(Feel free to use this figure for your own purposes, but please do not forget to mention the source, which is this blog.)

Simon Hedlin Larsson

Best of the (European) class

(Feel free to use this figure for your own purposes, but please do not forget to mention the source, which is this blog.)

Simon Hedlin Larsson

Demographic challenge ahead

After being inspired by a blog post by The Economist’s Buttonwood correspondent, I drew the following graph.

One picture raises more questions than a thousand words:

(Feel free to use this figure for your own purposes, but please do not forget to mention the source, which is this blog.)

Simon Hedlin Larsson

Too big to fail – Is big a beauty or a beast?

When former IMF Chief Economist Simon Johnson travels around the United States making excellent presentations about the too-big-to-fail problem, he talks about the problem posed by the fact that the six largest American banks have total assets worth about 60 percent of national GDP.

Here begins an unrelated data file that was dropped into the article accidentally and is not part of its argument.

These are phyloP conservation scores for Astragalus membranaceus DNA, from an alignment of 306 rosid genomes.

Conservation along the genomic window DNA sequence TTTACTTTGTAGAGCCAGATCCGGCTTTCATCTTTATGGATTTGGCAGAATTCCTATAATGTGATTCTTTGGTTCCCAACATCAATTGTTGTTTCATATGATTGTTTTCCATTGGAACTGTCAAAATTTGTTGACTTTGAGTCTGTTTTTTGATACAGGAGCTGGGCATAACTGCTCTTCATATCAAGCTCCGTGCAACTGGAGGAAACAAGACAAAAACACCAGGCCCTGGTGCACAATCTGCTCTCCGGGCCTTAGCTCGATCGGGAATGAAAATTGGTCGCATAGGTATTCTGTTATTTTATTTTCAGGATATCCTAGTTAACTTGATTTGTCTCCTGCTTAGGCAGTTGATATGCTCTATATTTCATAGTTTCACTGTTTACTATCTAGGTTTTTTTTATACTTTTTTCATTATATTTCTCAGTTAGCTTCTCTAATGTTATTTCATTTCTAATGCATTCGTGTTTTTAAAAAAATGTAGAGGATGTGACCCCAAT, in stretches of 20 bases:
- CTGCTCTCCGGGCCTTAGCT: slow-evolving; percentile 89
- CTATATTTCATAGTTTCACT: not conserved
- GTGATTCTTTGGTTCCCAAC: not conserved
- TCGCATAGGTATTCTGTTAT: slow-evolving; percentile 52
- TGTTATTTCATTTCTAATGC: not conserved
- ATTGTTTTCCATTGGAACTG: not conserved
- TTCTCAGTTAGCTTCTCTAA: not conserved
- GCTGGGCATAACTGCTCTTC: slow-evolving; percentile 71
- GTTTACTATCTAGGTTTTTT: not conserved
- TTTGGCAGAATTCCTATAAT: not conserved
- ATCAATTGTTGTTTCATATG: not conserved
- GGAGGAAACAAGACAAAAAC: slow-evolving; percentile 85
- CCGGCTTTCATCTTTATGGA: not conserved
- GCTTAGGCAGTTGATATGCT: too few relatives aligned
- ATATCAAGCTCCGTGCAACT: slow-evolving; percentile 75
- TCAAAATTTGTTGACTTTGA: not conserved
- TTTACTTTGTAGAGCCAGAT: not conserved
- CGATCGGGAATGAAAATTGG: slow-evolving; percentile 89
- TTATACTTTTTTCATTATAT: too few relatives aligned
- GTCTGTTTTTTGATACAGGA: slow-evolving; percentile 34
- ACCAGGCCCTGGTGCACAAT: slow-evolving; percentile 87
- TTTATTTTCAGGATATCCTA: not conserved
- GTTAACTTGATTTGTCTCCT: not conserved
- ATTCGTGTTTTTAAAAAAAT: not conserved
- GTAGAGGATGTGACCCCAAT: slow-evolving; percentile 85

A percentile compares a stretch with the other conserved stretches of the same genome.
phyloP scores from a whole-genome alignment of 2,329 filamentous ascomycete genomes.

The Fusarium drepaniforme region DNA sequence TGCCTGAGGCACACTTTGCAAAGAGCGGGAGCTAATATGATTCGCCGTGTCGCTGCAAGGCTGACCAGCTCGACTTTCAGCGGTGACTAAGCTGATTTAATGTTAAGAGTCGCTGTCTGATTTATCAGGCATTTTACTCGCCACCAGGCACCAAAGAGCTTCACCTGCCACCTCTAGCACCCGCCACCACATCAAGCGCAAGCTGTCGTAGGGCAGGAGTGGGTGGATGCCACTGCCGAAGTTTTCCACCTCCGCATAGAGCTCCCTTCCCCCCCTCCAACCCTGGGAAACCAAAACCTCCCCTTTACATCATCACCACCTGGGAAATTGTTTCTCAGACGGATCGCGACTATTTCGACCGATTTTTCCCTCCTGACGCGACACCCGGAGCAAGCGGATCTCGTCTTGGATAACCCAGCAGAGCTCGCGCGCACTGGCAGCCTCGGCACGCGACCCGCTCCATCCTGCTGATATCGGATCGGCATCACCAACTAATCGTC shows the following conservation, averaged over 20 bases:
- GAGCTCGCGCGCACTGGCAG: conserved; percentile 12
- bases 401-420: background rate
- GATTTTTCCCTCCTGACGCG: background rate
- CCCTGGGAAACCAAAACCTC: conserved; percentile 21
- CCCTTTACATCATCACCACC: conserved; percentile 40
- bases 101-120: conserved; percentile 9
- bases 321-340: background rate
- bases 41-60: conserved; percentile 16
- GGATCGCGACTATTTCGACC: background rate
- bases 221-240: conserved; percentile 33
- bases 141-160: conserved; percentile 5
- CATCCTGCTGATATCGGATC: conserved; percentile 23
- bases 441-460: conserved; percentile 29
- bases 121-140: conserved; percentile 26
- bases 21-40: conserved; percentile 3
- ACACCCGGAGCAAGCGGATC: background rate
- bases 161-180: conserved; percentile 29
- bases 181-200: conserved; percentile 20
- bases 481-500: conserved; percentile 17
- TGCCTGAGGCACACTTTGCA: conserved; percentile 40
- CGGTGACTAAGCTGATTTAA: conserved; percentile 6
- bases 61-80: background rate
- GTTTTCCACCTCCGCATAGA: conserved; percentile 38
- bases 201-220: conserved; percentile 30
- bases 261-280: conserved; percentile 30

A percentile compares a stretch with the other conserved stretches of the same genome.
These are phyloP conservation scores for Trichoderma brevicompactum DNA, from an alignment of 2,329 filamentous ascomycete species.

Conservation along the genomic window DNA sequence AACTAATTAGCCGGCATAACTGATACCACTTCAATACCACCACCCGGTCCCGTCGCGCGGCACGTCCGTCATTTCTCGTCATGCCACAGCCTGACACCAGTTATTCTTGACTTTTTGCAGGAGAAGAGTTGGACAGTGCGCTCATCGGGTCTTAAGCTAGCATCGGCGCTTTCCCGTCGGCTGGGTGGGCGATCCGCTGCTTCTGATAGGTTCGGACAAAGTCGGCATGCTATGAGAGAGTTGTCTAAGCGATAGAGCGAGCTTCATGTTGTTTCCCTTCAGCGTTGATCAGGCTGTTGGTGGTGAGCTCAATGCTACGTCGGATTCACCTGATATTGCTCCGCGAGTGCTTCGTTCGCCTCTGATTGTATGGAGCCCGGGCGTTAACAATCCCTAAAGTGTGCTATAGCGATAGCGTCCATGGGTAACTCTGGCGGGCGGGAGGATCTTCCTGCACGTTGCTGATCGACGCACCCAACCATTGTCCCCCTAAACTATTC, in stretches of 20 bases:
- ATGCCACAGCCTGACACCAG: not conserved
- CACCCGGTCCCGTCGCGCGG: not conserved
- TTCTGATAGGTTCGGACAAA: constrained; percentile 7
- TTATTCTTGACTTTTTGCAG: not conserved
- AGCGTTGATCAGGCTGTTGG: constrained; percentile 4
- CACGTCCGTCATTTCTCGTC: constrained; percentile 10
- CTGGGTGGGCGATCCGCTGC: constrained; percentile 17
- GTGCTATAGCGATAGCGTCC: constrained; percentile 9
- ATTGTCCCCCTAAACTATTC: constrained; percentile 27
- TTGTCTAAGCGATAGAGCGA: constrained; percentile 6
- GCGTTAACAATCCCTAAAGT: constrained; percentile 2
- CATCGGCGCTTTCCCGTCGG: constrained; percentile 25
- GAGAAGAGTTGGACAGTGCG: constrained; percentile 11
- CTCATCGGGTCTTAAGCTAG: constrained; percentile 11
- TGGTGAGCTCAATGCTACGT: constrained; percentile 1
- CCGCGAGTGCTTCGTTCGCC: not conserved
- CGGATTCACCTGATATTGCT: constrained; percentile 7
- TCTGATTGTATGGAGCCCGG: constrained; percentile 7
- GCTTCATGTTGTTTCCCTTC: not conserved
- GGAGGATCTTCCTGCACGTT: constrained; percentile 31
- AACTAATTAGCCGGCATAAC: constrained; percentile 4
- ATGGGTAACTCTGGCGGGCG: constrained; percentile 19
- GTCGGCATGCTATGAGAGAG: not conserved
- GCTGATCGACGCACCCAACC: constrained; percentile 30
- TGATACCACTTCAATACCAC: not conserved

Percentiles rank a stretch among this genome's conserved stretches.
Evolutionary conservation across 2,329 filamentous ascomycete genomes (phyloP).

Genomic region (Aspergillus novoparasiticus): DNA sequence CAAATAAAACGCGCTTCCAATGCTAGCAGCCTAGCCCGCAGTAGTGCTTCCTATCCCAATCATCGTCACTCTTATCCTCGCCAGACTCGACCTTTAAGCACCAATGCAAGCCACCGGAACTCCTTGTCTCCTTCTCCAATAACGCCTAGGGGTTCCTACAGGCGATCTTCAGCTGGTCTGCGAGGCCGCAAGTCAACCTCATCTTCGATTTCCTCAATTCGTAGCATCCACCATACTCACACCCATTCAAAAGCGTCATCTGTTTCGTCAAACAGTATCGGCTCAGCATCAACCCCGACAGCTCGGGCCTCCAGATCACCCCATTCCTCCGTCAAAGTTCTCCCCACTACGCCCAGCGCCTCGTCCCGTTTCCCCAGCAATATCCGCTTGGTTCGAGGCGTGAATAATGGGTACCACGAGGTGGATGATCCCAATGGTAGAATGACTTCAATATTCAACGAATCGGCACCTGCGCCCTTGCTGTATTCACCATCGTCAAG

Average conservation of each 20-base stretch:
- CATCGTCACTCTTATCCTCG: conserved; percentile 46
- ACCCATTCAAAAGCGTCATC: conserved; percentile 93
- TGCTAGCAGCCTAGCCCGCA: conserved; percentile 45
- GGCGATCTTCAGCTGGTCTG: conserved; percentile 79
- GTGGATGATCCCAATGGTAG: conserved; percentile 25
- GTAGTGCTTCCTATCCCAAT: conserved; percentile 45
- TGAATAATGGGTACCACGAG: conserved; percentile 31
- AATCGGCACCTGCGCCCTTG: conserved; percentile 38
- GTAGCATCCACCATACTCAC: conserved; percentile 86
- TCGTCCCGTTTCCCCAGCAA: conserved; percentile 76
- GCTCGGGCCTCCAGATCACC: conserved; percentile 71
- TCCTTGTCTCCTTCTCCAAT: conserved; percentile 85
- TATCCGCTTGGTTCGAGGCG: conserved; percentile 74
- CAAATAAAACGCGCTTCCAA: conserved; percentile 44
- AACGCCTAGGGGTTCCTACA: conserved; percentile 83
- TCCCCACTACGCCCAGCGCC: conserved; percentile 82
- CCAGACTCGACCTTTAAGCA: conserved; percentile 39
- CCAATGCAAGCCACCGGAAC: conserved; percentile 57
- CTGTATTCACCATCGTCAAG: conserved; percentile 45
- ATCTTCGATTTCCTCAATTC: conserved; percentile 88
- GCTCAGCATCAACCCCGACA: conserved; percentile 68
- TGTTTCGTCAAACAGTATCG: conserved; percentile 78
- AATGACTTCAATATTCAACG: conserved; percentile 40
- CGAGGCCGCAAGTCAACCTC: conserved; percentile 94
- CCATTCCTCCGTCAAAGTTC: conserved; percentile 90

The following graph shows the current situation in Sweden. All data has been gathered from respective annual reports.

(Feel free to use this figure for your own purposes, but please do not forget to mention the source, which is this blog.)

Simon Hedlin Larsson

Football losses and violence at home: is there a connection?

A study finds that upset losses in the National Football League (NFL) – defined as defeats when the home team was predicted to win by four or more points – lead to a 10% increase in the rate of at-home violence by men against their wives and girlfriends (David Card and Gordon B. Dahl (2011) “Family Violence and Football: The Effect of Unexpected Emotional Cues on Violent Behavior,” The Quarterly Journal of Economics, 126 (1): pp. 103-143).

Card and Dahl aim to contribute to the literature regarding media impact on violence and women’s well-being. Their argument goes that football games brings families together and “the emotional cues associated with televised games place women at an elevated risk of abuse”. A key factor in their study is the definition of “upset losses”, as contrary to “expected losses”. Whereas the latter has little or insignificant impact on violence, the former is found to lead to greater negative emotions and effects on violence.

Read more here.

Simon Hedlin